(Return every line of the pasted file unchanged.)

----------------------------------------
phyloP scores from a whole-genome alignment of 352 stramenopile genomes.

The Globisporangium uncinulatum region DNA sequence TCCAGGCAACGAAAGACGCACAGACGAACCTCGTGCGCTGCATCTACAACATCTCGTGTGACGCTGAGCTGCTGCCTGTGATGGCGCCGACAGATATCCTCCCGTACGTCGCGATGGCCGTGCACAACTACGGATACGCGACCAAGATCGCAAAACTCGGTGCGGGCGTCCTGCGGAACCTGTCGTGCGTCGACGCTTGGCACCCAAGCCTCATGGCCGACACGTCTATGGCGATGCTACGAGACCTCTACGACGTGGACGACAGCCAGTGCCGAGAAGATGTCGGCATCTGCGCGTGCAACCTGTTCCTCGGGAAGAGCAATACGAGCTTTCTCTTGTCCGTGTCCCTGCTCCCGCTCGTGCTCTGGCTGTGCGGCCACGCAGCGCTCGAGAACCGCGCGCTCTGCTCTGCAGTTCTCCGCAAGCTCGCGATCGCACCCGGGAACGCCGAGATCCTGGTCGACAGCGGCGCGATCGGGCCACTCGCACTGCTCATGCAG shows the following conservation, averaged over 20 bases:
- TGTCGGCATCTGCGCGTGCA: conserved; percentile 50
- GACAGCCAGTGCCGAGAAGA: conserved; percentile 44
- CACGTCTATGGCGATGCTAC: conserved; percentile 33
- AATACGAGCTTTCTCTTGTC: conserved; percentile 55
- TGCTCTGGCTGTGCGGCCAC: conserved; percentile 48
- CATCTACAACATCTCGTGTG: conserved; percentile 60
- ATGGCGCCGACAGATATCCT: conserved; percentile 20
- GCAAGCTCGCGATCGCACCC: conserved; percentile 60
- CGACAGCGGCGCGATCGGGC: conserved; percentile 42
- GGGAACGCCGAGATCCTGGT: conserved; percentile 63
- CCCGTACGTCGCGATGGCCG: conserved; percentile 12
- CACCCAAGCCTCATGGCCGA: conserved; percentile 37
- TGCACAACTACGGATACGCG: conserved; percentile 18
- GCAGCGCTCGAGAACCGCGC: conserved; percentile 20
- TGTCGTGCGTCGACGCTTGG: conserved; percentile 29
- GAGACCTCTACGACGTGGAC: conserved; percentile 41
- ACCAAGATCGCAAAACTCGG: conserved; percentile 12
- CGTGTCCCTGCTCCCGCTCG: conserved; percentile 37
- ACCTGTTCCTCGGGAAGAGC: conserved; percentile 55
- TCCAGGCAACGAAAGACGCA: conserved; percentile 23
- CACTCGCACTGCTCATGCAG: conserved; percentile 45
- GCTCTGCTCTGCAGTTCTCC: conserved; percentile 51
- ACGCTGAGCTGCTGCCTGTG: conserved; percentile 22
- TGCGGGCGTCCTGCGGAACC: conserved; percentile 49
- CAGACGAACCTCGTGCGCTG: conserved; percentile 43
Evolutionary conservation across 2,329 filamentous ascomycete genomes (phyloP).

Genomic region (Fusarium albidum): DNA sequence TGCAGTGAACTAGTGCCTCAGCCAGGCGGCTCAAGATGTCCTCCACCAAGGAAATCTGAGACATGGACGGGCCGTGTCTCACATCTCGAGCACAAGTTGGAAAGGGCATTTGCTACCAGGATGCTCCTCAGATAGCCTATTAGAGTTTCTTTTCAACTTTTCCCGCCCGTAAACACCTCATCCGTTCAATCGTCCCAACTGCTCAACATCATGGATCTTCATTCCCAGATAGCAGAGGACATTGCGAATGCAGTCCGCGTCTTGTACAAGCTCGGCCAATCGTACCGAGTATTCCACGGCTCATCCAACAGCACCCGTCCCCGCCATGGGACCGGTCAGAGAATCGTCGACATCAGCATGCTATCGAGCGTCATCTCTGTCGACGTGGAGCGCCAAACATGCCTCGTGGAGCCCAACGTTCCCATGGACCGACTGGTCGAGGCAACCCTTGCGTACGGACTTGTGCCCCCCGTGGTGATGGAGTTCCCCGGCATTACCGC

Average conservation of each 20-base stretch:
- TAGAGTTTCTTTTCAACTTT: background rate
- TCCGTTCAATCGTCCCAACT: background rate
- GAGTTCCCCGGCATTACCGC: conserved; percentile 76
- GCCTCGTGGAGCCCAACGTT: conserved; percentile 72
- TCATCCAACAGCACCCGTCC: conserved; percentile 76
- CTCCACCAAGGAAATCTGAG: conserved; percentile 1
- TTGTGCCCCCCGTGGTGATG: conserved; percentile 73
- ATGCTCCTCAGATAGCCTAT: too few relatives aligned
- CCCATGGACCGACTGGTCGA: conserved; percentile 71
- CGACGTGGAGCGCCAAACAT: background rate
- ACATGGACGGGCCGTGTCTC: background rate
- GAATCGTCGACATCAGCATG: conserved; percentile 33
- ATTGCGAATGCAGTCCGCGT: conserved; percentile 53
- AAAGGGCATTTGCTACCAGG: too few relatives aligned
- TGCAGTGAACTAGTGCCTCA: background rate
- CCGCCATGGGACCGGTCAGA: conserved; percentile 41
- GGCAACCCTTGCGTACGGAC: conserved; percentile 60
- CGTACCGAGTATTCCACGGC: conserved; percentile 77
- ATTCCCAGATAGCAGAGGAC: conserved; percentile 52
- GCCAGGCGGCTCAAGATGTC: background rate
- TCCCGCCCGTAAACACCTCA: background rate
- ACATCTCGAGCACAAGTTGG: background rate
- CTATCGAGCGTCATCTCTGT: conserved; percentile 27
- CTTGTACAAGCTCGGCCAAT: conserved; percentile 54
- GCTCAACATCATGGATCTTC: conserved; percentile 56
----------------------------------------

phyloP scores from a whole-genome alignment of 352 stramenopile genomes.

The Globisporangium uncinulatum region DNA sequence TCCAGGCAACGAAAGACGCACAGACGAACCTCGTGCGCTGCATCTACAACATCTCGTGTGACGCTGAGCTGCTGCCTGTGATGGCGCCGACAGATATCCTCCCGTACGTCGCGATGGCCGTGCACAACTACGGATACGCGACCAAGATCGCAAAACTCGGTGCGGGCGTCCTGCGGAACCTGTCGTGCGTCGACGCTTGGCACCCAAGCCTCATGGCCGACACGTCTATGGCGATGCTACGAGACCTCTACGACGTGGACGACAGCCAGTGCCGAGAAGATGTCGGCATCTGCGCGTGCAACCTGTTCCTCGGGAAGAGCAATACGAGCTTTCTCTTGTCCGTGTCCCTGCTCCCGCTCGTGCTCTGGCTGTGCGGCCACGCAGCGCTCGAGAACCGCGCGCTCTGCTCTGCAGTTCTCCGCAAGCTCGCGATCGCACCCGGGAACGCCGAGATCCTGGTCGACAGCGGCGCGATCGGGCCACTCGCACTGCTCATGCAG shows the following conservation, averaged over 20 bases:
- TGTCGGCATCTGCGCGTGCA: conserved; percentile 50
- GACAGCCAGTGCCGAGAAGA: conserved; percentile 44
- CACGTCTATGGCGATGCTAC: conserved; percentile 33
- AATACGAGCTTTCTCTTGTC: conserved; percentile 55
- TGCTCTGGCTGTGCGGCCAC: conserved; percentile 48
- CATCTACAACATCTCGTGTG: conserved; percentile 60
- ATGGCGCCGACAGATATCCT: conserved; percentile 20
- GCAAGCTCGCGATCGCACCC: conserved; percentile 60
- CGACAGCGGCGCGATCGGGC: conserved; percentile 42
- GGGAACGCCGAGATCCTGGT: conserved; percentile 63
- CCCGTACGTCGCGATGGCCG: conserved; percentile 12
- CACCCAAGCCTCATGGCCGA: conserved; percentile 37
- TGCACAACTACGGATACGCG: conserved; percentile 18
- GCAGCGCTCGAGAACCGCGC: conserved; percentile 20
- TGTCGTGCGTCGACGCTTGG: conserved; percentile 29
- GAGACCTCTACGACGTGGAC: conserved; percentile 41
- ACCAAGATCGCAAAACTCGG: conserved; percentile 12
- CGTGTCCCTGCTCCCGCTCG: conserved; percentile 37
- ACCTGTTCCTCGGGAAGAGC: conserved; percentile 55
- TCCAGGCAACGAAAGACGCA: conserved; percentile 23
- CACTCGCACTGCTCATGCAG: conserved; percentile 45
- GCTCTGCTCTGCAGTTCTCC: conserved; percentile 51
- ACGCTGAGCTGCTGCCTGTG: conserved; percentile 22
- TGCGGGCGTCCTGCGGAACC: conserved; percentile 49
- CAGACGAACCTCGTGCGCTG: conserved; percentile 43
Evolutionary conservation across 2,329 filamentous ascomycete genomes (phyloP).

Genomic region (Fusarium albidum): DNA sequence TGCAGTGAACTAGTGCCTCAGCCAGGCGGCTCAAGATGTCCTCCACCAAGGAAATCTGAGACATGGACGGGCCGTGTCTCACATCTCGAGCACAAGTTGGAAAGGGCATTTGCTACCAGGATGCTCCTCAGATAGCCTATTAGAGTTTCTTTTCAACTTTTCCCGCCCGTAAACACCTCATCCGTTCAATCGTCCCAACTGCTCAACATCATGGATCTTCATTCCCAGATAGCAGAGGACATTGCGAATGCAGTCCGCGTCTTGTACAAGCTCGGCCAATCGTACCGAGTATTCCACGGCTCATCCAACAGCACCCGTCCCCGCCATGGGACCGGTCAGAGAATCGTCGACATCAGCATGCTATCGAGCGTCATCTCTGTCGACGTGGAGCGCCAAACATGCCTCGTGGAGCCCAACGTTCCCATGGACCGACTGGTCGAGGCAACCCTTGCGTACGGACTTGTGCCCCCCGTGGTGATGGAGTTCCCCGGCATTACCGC

Average conservation of each 20-base stretch:
- TAGAGTTTCTTTTCAACTTT: background rate
- TCCGTTCAATCGTCCCAACT: background rate
- GAGTTCCCCGGCATTACCGC: conserved; percentile 76
- GCCTCGTGGAGCCCAACGTT: conserved; percentile 72
- TCATCCAACAGCACCCGTCC: conserved; percentile 76
- CTCCACCAAGGAAATCTGAG: conserved; percentile 1
- TTGTGCCCCCCGTGGTGATG: conserved; percentile 73
- ATGCTCCTCAGATAGCCTAT: too few relatives aligned
- CCCATGGACCGACTGGTCGA: conserved; percentile 71
- CGACGTGGAGCGCCAAACAT: background rate
- ACATGGACGGGCCGTGTCTC: background rate
- GAATCGTCGACATCAGCATG: conserved; percentile 33
- ATTGCGAATGCAGTCCGCGT: conserved; percentile 53
- AAAGGGCATTTGCTACCAGG: too few relatives aligned
- TGCAGTGAACTAGTGCCTCA: background rate
- CCGCCATGGGACCGGTCAGA: conserved; percentile 41
- GGCAACCCTTGCGTACGGAC: conserved; percentile 60
- CGTACCGAGTATTCCACGGC: conserved; percentile 77
- ATTCCCAGATAGCAGAGGAC: conserved; percentile 52
- GCCAGGCGGCTCAAGATGTC: background rate
- TCCCGCCCGTAAACACCTCA: background rate
- ACATCTCGAGCACAAGTTGG: background rate
- CTATCGAGCGTCATCTCTGT: conserved; percentile 27
- CTTGTACAAGCTCGGCCAAT: conserved; percentile 54
- GCTCAACATCATGGATCTTC: conserved; percentile 56